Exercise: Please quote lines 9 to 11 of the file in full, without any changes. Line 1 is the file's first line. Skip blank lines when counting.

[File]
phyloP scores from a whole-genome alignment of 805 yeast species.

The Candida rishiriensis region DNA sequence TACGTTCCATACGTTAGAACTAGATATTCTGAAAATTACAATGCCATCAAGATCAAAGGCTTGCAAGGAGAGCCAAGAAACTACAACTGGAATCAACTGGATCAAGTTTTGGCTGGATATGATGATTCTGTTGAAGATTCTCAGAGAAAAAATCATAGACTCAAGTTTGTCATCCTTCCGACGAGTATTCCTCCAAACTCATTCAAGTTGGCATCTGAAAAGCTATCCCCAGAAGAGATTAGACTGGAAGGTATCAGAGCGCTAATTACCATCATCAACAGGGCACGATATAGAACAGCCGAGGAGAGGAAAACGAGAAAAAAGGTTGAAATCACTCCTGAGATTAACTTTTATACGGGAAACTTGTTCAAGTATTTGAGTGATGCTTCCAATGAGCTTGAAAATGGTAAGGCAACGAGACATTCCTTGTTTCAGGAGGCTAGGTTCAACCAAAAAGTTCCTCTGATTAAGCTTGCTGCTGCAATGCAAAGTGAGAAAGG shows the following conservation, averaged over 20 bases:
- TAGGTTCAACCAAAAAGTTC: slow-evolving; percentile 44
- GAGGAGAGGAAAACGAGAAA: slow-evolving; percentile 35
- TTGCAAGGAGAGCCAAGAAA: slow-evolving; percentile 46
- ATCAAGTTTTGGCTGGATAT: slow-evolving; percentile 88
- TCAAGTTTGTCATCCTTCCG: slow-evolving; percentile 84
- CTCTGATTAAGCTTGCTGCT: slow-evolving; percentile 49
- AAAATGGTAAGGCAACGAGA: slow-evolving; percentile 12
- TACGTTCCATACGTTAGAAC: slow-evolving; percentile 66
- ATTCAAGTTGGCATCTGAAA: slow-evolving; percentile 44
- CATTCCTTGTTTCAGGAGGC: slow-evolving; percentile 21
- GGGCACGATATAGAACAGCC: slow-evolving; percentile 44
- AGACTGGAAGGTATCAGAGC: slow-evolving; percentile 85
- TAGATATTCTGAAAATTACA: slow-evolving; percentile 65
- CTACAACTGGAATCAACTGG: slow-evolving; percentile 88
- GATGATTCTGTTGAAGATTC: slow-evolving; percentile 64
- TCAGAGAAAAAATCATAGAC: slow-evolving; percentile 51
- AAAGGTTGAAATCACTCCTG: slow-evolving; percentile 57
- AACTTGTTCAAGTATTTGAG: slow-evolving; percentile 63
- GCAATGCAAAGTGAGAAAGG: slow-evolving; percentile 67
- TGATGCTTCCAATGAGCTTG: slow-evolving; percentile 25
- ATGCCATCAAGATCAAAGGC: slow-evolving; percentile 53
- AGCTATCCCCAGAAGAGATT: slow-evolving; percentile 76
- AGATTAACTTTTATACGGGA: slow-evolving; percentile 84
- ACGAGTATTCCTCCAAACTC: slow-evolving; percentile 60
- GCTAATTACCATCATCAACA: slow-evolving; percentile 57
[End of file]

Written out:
- AAAATGGTAAGGCAACGAGA: slow-evolving; percentile 12
- TACGTTCCATACGTTAGAAC: slow-evolving; percentile 66
- ATTCAAGTTGGCATCTGAAA: slow-evolving; percentile 44